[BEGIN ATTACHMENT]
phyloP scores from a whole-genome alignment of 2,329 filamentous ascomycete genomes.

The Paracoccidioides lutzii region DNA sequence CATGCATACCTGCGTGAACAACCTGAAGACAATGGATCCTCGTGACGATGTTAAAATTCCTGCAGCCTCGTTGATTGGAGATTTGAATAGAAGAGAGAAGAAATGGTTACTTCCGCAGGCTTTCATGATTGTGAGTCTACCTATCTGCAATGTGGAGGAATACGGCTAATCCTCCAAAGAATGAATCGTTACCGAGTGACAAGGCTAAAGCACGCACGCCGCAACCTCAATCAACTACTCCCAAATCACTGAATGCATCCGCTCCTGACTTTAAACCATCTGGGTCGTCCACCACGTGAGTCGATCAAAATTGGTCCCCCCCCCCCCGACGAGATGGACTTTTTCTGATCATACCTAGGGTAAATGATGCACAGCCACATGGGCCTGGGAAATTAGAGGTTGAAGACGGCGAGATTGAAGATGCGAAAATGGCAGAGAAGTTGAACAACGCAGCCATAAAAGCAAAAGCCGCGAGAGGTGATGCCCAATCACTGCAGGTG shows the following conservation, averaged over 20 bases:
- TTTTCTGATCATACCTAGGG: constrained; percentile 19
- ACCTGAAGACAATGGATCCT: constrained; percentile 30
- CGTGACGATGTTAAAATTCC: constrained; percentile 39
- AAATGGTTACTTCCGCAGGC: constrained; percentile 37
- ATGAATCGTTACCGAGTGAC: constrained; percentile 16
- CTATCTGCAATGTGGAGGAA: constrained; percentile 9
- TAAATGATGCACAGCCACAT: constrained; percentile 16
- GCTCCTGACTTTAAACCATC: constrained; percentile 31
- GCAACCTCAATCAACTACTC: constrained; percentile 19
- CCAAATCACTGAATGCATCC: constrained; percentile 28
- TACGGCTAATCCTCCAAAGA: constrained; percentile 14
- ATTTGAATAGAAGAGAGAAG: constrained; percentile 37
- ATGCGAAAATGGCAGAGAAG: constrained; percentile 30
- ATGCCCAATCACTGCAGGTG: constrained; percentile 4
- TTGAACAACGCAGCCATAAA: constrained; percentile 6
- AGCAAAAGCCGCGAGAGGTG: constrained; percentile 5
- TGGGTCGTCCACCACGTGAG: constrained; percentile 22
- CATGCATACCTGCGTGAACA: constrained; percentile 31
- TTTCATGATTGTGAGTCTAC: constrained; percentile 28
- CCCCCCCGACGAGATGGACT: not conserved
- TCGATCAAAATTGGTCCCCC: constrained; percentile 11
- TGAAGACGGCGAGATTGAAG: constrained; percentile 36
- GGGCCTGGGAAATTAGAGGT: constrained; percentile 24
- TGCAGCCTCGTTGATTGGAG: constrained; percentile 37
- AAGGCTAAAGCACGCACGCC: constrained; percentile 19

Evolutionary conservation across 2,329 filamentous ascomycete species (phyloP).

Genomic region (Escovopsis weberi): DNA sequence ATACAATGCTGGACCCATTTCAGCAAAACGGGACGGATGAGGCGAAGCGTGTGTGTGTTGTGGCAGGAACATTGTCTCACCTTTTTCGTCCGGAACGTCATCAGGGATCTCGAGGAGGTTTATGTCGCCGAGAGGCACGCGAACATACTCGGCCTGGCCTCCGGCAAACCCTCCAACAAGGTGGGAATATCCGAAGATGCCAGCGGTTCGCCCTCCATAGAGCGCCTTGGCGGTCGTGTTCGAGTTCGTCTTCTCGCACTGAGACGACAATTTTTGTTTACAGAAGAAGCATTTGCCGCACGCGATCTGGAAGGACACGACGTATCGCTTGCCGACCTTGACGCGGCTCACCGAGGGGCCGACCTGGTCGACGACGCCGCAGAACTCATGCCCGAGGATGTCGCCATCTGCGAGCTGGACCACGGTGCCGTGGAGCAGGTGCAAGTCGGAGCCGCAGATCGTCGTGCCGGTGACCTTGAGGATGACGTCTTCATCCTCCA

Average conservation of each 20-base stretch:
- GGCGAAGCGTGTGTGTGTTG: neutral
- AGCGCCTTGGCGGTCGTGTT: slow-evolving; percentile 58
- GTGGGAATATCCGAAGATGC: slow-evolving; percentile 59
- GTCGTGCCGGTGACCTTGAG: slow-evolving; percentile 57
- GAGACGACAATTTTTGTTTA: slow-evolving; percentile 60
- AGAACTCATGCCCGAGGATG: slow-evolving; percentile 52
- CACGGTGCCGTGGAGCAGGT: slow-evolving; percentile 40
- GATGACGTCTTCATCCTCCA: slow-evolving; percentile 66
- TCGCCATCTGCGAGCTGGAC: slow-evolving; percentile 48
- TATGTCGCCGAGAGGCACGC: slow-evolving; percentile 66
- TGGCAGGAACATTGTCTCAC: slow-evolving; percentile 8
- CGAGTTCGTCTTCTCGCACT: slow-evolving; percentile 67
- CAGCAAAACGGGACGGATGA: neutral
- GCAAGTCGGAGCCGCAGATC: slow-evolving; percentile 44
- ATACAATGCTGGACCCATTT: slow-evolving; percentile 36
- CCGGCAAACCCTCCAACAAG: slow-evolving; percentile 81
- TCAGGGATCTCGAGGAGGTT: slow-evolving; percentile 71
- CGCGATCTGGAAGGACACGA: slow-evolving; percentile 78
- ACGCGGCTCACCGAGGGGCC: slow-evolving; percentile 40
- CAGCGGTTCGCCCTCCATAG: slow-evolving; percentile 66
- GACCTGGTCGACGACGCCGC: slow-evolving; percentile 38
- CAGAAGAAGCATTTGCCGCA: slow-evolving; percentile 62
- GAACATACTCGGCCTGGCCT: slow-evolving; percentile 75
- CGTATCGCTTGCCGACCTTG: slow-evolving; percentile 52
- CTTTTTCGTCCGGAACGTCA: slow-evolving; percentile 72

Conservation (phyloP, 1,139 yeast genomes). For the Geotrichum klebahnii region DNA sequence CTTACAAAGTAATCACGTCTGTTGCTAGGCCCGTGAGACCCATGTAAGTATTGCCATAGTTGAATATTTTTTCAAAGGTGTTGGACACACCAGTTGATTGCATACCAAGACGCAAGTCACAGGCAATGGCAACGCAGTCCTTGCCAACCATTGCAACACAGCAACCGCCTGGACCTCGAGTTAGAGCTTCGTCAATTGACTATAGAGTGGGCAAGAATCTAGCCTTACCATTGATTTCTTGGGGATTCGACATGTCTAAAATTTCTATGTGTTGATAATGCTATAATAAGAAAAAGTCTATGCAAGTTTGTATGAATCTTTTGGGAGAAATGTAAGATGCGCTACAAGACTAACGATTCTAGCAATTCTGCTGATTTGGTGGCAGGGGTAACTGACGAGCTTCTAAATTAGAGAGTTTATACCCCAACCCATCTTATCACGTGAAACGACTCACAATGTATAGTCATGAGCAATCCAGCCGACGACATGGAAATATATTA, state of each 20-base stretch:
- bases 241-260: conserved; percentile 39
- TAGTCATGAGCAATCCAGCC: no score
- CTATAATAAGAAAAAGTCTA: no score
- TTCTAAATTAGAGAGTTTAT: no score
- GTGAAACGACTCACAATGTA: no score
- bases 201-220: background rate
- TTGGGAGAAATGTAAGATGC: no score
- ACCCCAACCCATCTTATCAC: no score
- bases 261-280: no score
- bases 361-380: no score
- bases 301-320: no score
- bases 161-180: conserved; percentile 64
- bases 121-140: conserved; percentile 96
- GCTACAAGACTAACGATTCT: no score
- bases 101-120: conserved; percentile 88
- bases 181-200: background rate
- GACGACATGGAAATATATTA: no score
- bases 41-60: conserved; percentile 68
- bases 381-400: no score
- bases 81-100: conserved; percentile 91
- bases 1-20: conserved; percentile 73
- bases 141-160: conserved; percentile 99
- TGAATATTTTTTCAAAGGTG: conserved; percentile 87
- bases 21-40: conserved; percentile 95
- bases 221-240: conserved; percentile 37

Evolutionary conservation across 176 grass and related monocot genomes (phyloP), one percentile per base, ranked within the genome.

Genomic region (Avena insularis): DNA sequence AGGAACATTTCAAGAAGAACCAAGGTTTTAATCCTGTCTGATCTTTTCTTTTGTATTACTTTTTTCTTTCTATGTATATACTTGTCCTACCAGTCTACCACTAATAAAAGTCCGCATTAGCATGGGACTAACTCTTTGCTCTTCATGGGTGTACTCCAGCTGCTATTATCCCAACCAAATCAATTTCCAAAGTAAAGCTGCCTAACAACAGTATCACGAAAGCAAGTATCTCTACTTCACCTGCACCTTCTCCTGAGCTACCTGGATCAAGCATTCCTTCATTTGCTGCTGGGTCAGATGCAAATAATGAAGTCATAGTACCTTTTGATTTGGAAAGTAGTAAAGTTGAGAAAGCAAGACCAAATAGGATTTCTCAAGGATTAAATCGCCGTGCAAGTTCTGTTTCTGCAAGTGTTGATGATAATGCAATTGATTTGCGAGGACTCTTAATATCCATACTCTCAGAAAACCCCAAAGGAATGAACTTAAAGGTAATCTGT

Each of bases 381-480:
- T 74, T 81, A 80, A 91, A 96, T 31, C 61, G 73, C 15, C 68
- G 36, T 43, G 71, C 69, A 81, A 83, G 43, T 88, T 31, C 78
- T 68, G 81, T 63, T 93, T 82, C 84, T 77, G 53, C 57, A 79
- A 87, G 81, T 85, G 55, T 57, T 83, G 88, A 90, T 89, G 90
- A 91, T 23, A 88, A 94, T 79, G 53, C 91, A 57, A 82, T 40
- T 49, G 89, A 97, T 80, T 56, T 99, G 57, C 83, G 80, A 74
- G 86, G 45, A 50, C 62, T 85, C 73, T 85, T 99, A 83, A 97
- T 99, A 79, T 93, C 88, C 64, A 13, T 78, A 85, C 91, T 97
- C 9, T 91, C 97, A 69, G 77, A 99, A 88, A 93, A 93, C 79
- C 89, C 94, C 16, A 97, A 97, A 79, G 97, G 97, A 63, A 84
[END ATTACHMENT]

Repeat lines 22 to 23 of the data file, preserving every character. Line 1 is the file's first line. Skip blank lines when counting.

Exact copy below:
- CCCCCCCGACGAGATGGACT: not conserved
- TCGATCAAAATTGGTCCCCC: constrained; percentile 11